Latin American Studies

Robert Clark, Director
College of Arts and Sciences
Kansas State University
c/o Department of Modern Languages
14A Eisenhower Hall
Manhattan, KS 66506

 

785-532-1985
785-532-7004 fax

General Guidelines

DAS 407: Senior Research in Latin American Studies
DAS 425: Senior Research in International Studies

1. General Purpose / Objectives. The DAS 407 or 425 research paper offers you the opportunity to demonstrate your ability to research a topic of your choice within the general academic guidelines. You have taken courses in different disciplines, so you are now ready to draw from that experience by applying possibly different perspectives in the selection, presentation, and analysis of a particular international problem, theme or topic. 

2. Open Topic: you may choose your own topic for your paper. It should be of interest to you and a theme that you will want to research. Some students anticipate graduate studies by doing a project that will help them define a problem, research an issue, or explore a general concept or theme. Your topic must be approved by me. Don't do the paper, hoping that I will approve the topic when you are done.

3. Length. Oh yes, length! Always the question of the day. I do not require that the paper have a minimum number of pages. That being said, I do want the paper to be an example of serious research by the student. The average length may vary according to the topic chosen. Consider 25-40 pages as a rough guide. Anything less must be justified by being concise and obviously complete in its treatment of the selected topic. More than 40 pages is too much for me.

4. Documentation. Follow the standard bibliographic form that is used in the discipline that you have chosen. Social sciences often follow guidelines established by the American Psychological Association [3rd edition]. Students in the humanities, especially literature, commonly use the rules of documentation of the Modern Language Association (now in its 6th edition). There are other style manuals, such as University of Chicago, and Turabian. Whichever one you use, be consistent by following its recommendations. I will only quarrel with you if your paper is not consistent in its documentation style.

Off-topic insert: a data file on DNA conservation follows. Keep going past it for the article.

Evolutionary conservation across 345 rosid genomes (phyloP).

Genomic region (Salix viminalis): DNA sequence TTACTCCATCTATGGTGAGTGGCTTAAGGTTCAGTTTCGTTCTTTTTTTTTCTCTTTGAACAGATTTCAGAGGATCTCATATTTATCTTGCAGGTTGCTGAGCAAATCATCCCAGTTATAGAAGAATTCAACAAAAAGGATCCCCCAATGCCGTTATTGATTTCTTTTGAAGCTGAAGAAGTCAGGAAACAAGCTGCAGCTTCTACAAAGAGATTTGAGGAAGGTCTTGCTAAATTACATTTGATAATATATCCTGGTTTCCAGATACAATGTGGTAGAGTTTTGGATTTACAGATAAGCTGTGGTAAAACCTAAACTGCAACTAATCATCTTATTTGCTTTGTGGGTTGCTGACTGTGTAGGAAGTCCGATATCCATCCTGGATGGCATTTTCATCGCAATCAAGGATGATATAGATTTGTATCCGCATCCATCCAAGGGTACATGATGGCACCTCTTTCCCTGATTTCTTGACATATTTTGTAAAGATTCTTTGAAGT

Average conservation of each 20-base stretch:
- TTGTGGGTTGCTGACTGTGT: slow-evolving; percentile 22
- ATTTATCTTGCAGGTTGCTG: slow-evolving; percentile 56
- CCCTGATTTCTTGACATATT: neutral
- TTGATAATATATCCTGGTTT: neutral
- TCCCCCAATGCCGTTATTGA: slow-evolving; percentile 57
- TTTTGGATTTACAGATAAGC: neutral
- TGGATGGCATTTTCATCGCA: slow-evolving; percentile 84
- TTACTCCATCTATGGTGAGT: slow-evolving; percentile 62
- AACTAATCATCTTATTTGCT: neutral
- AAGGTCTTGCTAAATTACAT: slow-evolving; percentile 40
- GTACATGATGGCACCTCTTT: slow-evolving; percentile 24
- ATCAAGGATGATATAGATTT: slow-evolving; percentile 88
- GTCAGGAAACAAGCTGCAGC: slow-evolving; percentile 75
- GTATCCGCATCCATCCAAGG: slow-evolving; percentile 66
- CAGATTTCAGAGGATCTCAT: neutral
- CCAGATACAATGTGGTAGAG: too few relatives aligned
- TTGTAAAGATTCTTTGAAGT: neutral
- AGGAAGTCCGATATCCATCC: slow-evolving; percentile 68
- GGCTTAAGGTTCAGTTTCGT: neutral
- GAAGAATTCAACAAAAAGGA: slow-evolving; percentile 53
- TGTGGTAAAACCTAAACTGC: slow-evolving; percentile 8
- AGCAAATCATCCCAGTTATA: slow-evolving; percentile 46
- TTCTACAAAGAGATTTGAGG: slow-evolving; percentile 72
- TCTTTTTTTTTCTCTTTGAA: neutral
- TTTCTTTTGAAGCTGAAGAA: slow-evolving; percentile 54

5. Evaluation / Grading. We may agree that I will be the sole evaluator of your project. As an alternative, you may choose to work with a mentor of your own choosing. That person could be designated as the one who provides the grade for your work. Another option is to have that person recommend a grade to me, leaving me the ultimate authority and responsibility for the grade. I am happy to follow your wishes. If you choose a mentor, particularly one who has responsibility for grading your paper, it is important for that person to know the general objectives of this project. This is not a Master's thesis, nor is it a simple term paper. You are not attending class and doing a paper as part of the course requirements. Your paper IS the course requirement. Therefore, it should be serious work, but again, NOT a thesis. Sometimes mentors must be advised of this distinction.

6. Staying on Track. It is easy, ever so easy, when doing an "independent" study project to procrastinate. This is not a paper that can be written in a weekend. Not even two! You need to be working throughout the semester in order to finish on time with a product of which you can be proud. Below you will find some suggested dates. Note: these dates are not designed to correspond to any particular calendar year. If a date falls on a weekend, please just move it to the following Monday.

  Spring Summer Fall
Selection of Topic: January 31 June 5 August 31
Initial Bibliography: February 25 June 25 September 20
First Draft: March 30 July 10 October 31
Final Paper: April 30 July 25 November 30

This time line allows me to help you along the way. If the final paper is unacceptable, there is time for you to make corrections before the grades are due. When you slip the paper under my door on the last day of finals, you give me little time to read your masterpiece, and no time to suggest changes that will improve the grade. (Besides, my generally good mood and cheerfulness turn to one of anxiousness and despair when I don't have sufficient time to read your work!)

7. Meetings / Communication. I am happy to meet with you to discuss your paper. You are responsible, however, for following the general guidelines, including the suggested time line. I won't "nag" you to get things done. I am happy to communicate with you via e-mail. In fact, it is a good way to reach me. We can make appointments to meet in my office as well, or perhaps over a cup of coffee in the K-State Union. I will try to send out general notices to students, reminding them not to forget about their papers. Ultimately, and appropriately, the responsibility for getting your work done is yours, not mine. Let me know how I can help. If I can't answer your question, I may know someone who can.

8. Time to get to work! Enjoy your project. Choose one that is fun and meaningful to you. Or at least practical. Good luck!

For more information, contact Robert L.A. Clark, Director, International and Area Studies, College of Arts and Sciences